Read the complete article after the jump.

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CB4 and HYCAC’s Discussion Document

Manhattan Community Board 4 and HYCAC developed this document to synthesize information about the MTA’s guidelines for the rail yards site, as well as overviews of the five proposals. It was intended for discussion at the December 10 public forum, but serves as a good reference for comparing the plans side-by-side.

Download the PDF (Be patient: It’s 9MB)

Developer Exhibition Ends Friday

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Friday is the last day of the public exhibition of all five developer proposals, in a storefront near Grand Central. The exhibition includes design boards, models, and last time we checked, a representative from each developer on hand to answer questions. Those details again:

Rail Yards Proposals Exhibition
335 Madison Avenue
(Northwest corner of Vanderbilt Avenue and 43rd Street)
Across from Grand Central Terminal
Daily, 8:00 AM– 8:00 PM Until December 14

The exhibition frequently runs out of comment cards, so if you’re heading there, make sure you bring your own paper.

The MTA has been a bit ambiguous on when the public input period officially ends (the exhibition was extended by two weeks due to demand). If you can’t make it to the exhibition tomorrow, you can still view the proposals and comment online.

Plans Aired to the Community at the Hudson Guild

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On Monday night, over 200 interested members of the community (as well as political figures such as New York State Senator Tom Duane) gathered at the Hudson Guild at an event sponsored by Community Board 4 and the Hudson Yards Community Advocacy Coalition that included presentations from the five developers who have submitted plans for the rail yards. After the presentations, attendees had the opportunity to break into small groups to discuss the plans and give their feedback in a formal way.

Photos of the event can be found here

CB4 prepared a handy info sheet (PDF) comparing each plan by the numbers. A summary from the community discussion will be available soon.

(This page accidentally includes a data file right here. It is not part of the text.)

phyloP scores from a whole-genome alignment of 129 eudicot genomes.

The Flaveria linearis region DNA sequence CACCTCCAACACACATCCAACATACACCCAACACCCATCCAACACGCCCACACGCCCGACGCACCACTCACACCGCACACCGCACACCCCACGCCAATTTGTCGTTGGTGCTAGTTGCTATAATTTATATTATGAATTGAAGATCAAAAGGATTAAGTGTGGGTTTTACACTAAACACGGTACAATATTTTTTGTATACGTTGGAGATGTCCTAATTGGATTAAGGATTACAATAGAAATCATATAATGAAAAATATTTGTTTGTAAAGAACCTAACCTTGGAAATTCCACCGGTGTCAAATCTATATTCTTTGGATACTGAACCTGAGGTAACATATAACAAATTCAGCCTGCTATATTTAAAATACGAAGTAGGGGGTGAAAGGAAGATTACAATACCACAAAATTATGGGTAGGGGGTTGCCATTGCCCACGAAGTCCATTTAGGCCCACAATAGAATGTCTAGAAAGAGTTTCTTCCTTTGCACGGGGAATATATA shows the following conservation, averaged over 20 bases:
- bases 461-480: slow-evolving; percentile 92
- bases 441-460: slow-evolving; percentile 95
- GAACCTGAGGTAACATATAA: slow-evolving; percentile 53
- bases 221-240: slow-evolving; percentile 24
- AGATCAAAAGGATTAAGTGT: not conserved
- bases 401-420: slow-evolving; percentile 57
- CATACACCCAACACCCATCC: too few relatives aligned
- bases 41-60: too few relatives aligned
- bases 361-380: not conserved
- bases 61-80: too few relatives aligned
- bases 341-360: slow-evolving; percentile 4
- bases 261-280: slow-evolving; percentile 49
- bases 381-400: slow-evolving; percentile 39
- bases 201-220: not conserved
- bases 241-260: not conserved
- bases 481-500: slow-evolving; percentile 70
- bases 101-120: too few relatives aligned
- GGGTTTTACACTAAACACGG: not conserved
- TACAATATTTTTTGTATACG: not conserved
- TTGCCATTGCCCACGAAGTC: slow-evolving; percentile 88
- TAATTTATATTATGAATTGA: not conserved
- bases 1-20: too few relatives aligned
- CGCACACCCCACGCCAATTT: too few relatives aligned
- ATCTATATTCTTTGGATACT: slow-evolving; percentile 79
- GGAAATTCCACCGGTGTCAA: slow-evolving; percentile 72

The developers’ presentations were short and business-like, as they labored mightily to conform to a time limit of ten minutes per proposal. That was still plenty of time for lots of shiny pictures (and in the case of the Durst/Vornado plan, a snappy video), as well as for some revealing rhetorical moments. A brief digest after the jump.

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Video: Cooper Union Architect Presentations

On Monday, architects from the five development teams presented their designs to the public at Cooper Union. Videos of each presentation are now available. Please note these videos have been edited down for length, and the sound quality is not great.

Steven Holl for Extell

Robert AM Stern, Bernardo Fort Brescia, Eugene Kohn and Claire Weisz for Related

Dan Kaplan and Margie Ruddick for Durst/Vornado

James Corner and Gary Haney for Brookfield

Francisco Gonzalez Pulido for Tishman Speyer

Two ways to tell the MTA what you think about the developer proposals

The MTA is taking public input for the five developer proposals until December 14. After the designated public comment period, a committee made up of representatives from the MTA and the HYDC will make a recommendation to the MTA Board, who will then be responsible for selecting the developer. This is a very short window of time to make your voice heard, and it’s crucial that the agency know the public demands accountability in this process.

You can comment directly to the MTA in one of two ways:

The MTA’s Web site. You can view the proposals and comment on each individually.

View displays of each proposal, including models, at an MTA-owned storefront near Grand Central Terminal.

Rail Yards Proposals Exhibition
335 Madison Avenue
(Northwest corner of Vanderbilt Avenue and 43rd Street)
Across from Grand Central Terminal
Daily, 8:00 AM– 8:00 PM